Neuromedin U

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Neuromedin U
Other data
LocusChr. 4 q12

Neuromedin U (or NmU) is a neuropeptide found in the brain of humans and other mammals, which has a number of diverse functions including contraction of smooth muscle, regulation of blood pressure, pain perception, appetite, bone growth, and hormone release. It was first isolated from the spinal cord in 1985, and named after its ability to cause smooth muscle contraction in the uterus.[1][2][3][4][5][6][7][8]


Neuromedin U is a highly conserved neuropeptide present in many species, existing as multiple isoforms. For example, in humans it is a 25 amino acid peptide (U-25) in rats it is 23-aas long (U-23) and it has been found to be as low as 8-aas long in some mammals. NMU-8 is identical to the C terminus of NMU-25, thus is the most highly conserved region of the entire peptide.[9] The relative contribution of the different isoforms to the biological function of neuromedin U is generally not well understood. Neuromedin U, like many neuroactive peptides, is amidated at the C-terminus, and all isoforms have identical C-terminal heptapeptides.

The sequence of neuromedin U-23 in rats is: YKVNEYQGPVAPSGGFFLFRPRN-(NH2).[1]


The activation of NmU receptors leads to intracellular signal transduction via calcium mobilization, phosphoinositide (or PI) signaling, and the inhibition of cAMP production[10]

NmU will contract smooth muscle only in a tissue- and species-specific manner. Intracerebroventricular (or i.c.v) administration of the neuropeptide mediates stress response and increases both the arterial pressure and heart rate.[11] i.c.v administration of NmU elevates the plasma adrenaline levels, though has no effect on the amount of plasma noradrenaline. It has been suggested that large doses () of NmU inhibits the activity of the paraventricular nucleus of hypothalamus and/or the sympathetic preganglionic neurons, thus controlling the activity.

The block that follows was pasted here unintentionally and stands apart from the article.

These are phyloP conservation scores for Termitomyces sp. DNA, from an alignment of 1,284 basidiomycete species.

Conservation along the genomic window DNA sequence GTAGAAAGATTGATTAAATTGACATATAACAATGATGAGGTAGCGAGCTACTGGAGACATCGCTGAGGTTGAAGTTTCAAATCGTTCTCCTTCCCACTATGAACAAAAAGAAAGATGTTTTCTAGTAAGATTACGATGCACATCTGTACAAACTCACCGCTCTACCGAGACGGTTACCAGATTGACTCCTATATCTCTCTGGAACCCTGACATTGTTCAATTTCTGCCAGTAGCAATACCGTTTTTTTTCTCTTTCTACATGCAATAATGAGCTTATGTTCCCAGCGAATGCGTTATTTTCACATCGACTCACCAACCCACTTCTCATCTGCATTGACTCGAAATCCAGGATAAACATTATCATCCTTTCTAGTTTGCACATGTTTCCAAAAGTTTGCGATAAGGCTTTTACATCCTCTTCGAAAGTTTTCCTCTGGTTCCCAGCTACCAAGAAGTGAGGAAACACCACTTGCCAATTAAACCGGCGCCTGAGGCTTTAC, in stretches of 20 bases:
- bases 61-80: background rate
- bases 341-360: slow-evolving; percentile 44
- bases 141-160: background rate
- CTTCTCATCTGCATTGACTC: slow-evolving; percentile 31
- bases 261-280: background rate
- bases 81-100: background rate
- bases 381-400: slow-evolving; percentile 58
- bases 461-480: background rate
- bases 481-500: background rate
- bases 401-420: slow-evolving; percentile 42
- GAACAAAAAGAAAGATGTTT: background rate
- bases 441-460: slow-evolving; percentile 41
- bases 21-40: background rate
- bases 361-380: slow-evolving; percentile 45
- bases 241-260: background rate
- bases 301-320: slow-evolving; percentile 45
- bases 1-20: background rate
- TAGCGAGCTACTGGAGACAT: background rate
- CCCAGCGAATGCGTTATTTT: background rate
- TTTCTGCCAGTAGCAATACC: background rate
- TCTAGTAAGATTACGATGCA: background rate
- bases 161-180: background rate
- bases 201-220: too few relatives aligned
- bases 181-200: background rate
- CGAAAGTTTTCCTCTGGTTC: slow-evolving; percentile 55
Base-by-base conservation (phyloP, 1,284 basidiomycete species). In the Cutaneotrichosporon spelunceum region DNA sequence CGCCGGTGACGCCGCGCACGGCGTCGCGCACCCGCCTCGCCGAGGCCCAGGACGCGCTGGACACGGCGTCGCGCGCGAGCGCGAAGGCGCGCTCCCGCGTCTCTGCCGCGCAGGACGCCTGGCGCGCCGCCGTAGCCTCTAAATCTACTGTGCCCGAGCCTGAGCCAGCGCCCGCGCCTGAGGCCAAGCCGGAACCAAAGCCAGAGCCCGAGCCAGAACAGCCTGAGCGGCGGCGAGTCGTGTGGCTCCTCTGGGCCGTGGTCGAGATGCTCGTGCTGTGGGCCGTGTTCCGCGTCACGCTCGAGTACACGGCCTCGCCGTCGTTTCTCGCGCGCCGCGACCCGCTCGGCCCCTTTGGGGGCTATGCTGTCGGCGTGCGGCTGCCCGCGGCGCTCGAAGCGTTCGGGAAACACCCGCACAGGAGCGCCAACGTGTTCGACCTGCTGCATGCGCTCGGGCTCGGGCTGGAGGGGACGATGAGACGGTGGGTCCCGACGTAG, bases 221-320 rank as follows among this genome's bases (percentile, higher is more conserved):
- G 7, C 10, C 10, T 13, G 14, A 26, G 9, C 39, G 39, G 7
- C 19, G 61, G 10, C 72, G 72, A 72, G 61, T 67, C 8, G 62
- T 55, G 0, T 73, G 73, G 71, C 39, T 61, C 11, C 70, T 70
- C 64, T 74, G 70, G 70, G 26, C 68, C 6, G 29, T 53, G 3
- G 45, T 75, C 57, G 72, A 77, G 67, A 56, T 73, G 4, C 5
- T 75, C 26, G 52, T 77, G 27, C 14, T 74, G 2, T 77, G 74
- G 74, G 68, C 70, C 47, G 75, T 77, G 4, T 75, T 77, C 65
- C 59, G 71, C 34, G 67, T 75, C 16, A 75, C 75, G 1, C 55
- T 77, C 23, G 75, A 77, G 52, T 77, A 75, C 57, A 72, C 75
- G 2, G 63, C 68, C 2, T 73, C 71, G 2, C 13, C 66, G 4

Neuromedin U is mediated by two receptors, peripheral NmUR1 and central nervous system NmUR2. Both receptors are examples of Class A G-protein coupled receptors (or GPCRs) with a distinct distributional pattern. NmUR1 is expressed predominantly in the peripheral nervous system, with highest levels in the gastrointestinal tract, whereas NmUR2 is mostly found in the central nervous system, with greatest expression in the hypothalamus, medulla, and spinal cord.

The discovery of set distribution patterns has begun to allow assignation of specific roles of the two receptor subtypes within the body. What is known for certain is that recombinant NmU receptors will increase the internal calcium concentration, signaling via the MAPK/ERK pathway[11]

Role in disease


Its role in cancer is not yet fully understood, though NmU and its receptor NMUR2 have been shown to be over-expressed in human pancreatic cancers compared to normal cells. Studies also showed NmU serum levels decreased after the tumors were removed, as NmU and its receptor are localized predominantly in cancer cells. Although NmU exerts no effect on cancer cell proliferation, it induces c-Met, a proto-oncogene that encodes the mesenchymal-epithelial transition factor (MET) protein. Increased invasiveness as well as an increased hepatocyte growth factor (HGF)-mediated scattering suggest NmU is also involved in the HGF-c-Met paracrine loop regulating cell migration.[10]

Pain perception and stress response

The effect of NmU on stress and pain perception pathways has been demonstrated using mice. In contrast to NmU peptide-deficient mice, NmUR2 knockout (KO) mice appeared normal with regard to stress, anxiety, body weight regulation, and food consumption. However, the NmUR2 KO mice exhibit reduced pain sensitivity in both hot plate test and the chronic phase of the formalin test. Furthermore, facilitated excitatory synaptic transmission in spinal dorsal horn neurons, a mechanism by which NmU stimulates pain, did not occur in NmUR2 KO mice. Both NmUR2 expression and NmU-23 binding sites are highly localized to the outer layers of the spinal dorsal horn, and administration of NmU via intracerebroventricular (ICV) injections usually increases pain sensitivity in rats and mice.